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Oil rally stalls on risk of new supply

Amid worsening demand.
Image: Bloomberg Creative Photos/Bloomberg

Oil rose in Asian trading on Friday — but was still headed for a third weekly decline in four — amid signs fresh supply might be hitting the market as the demand outlook worsens.

Futures in New York edged higher toward $41 a barrel after closing up 1% on Thursday. Crude had tracked Wall Street higher on news that House Speaker Nancy Pelosi and Treasury Secretary Steven Mnuchin were open to resuming stimulus talks, although stocks later pared gains as investors dialed back optimism on the prospects for a compromise.

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Futures for November are down around 2% this week as the re-imposition of lockdown measures in countries including France and the UK casts doubt on the energy demand recovery. Oil traders, meanwhile, are reporting a sharp increase in Iraqi export cargoes for next month, and say they probably indicate higher overall output from the OPEC’s biggest producer after Saudi Arabia.

The possibility of more Iraqi barrels is coinciding with a resumption of exports from Libya as its civil war abates. A breakdown of the OPEC+ agreement to restrict production is the biggest downside risk to prices, Standard Chartered Plc analyst Emily Ashford said at a Bloomberg event, while the International Energy Agency said it was more likely to downgrade its oil demand forecasts than lift them in its next report.

“Bearish influences due to an increase in supplies from Iraq and Libya and resurgence of the virus in Europe outstripped the support from draws in US stockpiles this week,” said Vandana Hari, founder of Vanda Insights in Singapore. “Crude will continue to mirror sentiment in the broader financial markets.”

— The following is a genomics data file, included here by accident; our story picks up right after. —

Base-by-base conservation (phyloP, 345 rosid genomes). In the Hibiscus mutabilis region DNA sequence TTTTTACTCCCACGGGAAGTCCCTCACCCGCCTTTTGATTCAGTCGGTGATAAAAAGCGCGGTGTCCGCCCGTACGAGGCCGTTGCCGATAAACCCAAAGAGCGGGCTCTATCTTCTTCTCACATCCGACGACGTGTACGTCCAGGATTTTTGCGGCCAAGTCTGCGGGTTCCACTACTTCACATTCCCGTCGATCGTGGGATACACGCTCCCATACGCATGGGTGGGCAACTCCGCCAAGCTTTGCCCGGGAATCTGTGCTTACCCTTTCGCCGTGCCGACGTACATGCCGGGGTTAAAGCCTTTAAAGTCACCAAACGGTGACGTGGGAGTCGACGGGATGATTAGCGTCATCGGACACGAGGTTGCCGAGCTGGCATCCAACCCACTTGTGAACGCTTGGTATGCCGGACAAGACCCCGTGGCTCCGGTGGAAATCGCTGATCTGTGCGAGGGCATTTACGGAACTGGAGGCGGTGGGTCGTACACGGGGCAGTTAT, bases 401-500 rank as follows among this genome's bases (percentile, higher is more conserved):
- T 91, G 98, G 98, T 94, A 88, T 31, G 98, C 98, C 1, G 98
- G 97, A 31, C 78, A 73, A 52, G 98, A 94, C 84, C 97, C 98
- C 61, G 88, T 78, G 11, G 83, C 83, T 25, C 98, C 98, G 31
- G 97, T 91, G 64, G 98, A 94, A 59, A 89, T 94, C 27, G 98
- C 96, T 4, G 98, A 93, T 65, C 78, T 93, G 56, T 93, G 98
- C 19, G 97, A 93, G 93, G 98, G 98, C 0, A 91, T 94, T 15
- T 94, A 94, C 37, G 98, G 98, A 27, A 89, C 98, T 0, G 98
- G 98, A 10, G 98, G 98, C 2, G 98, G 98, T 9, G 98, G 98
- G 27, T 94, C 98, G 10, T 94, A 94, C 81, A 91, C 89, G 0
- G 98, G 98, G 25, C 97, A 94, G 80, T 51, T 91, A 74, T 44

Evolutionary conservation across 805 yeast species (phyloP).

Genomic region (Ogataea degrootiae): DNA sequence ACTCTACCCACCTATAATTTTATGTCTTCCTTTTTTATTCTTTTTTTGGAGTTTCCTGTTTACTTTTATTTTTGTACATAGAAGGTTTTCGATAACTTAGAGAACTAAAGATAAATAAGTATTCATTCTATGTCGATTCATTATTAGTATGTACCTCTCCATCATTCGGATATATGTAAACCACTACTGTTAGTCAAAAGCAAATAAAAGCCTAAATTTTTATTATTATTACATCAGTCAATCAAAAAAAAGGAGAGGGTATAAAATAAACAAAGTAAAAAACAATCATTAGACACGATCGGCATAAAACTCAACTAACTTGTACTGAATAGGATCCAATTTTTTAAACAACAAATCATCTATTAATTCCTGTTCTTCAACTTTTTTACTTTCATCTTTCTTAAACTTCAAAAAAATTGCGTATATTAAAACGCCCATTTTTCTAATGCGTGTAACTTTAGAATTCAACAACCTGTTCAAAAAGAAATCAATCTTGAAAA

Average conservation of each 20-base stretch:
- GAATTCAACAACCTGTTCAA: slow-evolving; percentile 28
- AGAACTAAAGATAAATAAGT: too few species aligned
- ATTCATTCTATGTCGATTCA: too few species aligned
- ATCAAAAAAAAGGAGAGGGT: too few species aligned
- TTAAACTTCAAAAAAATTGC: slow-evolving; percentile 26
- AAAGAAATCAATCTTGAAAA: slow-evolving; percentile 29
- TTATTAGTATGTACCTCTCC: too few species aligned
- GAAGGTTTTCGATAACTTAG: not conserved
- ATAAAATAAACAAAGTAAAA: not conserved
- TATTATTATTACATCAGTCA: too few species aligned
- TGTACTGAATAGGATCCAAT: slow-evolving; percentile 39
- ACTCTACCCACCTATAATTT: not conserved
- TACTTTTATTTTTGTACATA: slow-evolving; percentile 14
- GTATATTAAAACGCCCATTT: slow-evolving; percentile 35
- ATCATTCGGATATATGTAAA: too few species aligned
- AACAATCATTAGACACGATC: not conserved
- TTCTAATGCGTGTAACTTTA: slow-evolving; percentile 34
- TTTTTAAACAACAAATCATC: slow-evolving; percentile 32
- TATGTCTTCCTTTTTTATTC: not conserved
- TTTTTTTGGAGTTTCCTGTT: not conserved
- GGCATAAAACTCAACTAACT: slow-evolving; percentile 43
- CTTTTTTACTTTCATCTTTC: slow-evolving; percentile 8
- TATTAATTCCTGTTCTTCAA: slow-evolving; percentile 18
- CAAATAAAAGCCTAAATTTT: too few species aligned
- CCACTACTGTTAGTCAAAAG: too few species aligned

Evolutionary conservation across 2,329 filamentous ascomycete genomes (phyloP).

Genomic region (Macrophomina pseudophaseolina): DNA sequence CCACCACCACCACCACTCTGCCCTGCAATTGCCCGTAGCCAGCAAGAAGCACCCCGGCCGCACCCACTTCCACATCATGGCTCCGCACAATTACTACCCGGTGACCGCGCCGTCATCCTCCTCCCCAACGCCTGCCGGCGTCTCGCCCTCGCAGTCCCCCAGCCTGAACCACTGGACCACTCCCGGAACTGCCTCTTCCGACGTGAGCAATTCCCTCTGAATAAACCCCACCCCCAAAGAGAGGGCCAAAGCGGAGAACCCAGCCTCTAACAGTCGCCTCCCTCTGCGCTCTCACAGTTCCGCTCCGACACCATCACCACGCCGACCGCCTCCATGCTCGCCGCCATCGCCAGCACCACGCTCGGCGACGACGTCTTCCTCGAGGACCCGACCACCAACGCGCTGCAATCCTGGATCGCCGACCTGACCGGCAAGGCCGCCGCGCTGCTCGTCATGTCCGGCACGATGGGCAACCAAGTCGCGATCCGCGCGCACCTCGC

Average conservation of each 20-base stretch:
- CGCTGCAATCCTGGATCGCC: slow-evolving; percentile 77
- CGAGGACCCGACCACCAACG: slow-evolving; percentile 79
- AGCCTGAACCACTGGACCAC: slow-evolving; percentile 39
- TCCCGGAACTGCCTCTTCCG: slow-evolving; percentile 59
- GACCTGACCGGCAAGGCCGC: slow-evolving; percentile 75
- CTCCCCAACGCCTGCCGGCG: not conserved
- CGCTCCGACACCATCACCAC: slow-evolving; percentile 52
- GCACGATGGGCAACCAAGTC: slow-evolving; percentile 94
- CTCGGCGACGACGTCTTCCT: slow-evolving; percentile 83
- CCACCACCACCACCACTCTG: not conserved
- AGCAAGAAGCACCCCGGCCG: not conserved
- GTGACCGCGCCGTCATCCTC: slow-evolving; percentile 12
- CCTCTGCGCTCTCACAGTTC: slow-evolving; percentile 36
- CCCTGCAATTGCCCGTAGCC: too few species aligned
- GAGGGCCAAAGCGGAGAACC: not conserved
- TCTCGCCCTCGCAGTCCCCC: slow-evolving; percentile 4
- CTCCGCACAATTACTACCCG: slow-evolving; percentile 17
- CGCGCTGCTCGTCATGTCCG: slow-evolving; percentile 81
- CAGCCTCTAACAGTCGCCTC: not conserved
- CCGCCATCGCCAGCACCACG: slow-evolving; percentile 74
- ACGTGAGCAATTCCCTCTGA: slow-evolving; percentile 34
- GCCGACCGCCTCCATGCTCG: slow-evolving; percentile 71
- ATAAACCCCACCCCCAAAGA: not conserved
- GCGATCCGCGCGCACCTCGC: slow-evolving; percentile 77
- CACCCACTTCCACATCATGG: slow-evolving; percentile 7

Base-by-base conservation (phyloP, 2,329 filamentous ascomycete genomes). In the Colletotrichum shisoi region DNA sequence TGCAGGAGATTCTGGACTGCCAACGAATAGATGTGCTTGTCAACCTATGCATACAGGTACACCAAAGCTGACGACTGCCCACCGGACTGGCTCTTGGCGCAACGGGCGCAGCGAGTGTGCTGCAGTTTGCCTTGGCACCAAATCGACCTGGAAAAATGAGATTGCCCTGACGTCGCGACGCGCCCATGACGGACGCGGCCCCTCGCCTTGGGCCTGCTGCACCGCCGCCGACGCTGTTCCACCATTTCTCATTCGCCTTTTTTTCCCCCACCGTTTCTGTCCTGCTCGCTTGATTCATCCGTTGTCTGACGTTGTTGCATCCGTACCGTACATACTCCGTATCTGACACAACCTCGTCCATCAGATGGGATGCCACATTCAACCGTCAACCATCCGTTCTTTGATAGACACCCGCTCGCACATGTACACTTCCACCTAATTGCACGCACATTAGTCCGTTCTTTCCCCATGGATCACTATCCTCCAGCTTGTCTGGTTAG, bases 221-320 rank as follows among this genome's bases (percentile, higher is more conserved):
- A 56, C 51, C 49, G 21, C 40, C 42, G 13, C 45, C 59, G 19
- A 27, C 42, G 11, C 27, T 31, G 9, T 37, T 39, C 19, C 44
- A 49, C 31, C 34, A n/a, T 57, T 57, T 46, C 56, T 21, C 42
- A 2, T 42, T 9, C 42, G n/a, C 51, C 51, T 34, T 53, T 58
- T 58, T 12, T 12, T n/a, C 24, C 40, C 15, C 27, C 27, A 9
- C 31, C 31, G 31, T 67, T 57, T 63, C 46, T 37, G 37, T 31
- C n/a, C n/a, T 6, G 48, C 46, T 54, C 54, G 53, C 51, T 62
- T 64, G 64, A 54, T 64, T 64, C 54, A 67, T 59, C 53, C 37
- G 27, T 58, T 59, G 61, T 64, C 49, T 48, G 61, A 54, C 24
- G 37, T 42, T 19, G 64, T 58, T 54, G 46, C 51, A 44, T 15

Brent’s three-month timespread was $1.36 a barrel in contango — where prompt contracts are cheaper than later-dated ones — compared with $1.31 a week earlier. The change in the market structure indicates that while there’s still concern about over-supply, it hasn’t increased markedly this week.

OPEC has allowed Baghdad to pump more crude next month by giving it more time to make up for breaching its quota earlier in the year. But the puzzle for the market is whether the increase in cargoes means Iraq could exceed its new limit of 3.6 million barrels a day. The country is sending “mixed messages of adhering to the OPEC+ agreement” as it allows for higher exports, according to oil-market researcher General Index Ltd.

© 2020 Bloomberg

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OPEC have to much power. the article reads:
-.. OPEC has allowed..
– …limit of 3.6 million..

In free market system you produce to the capacity of your resources. If there’s no market for your product, tough luck. Should Iraq or Iran or Libya wish to flood markets and kill competition it’s capitalist economics – unlikely to be sanctioned by U.S .

End of comments.

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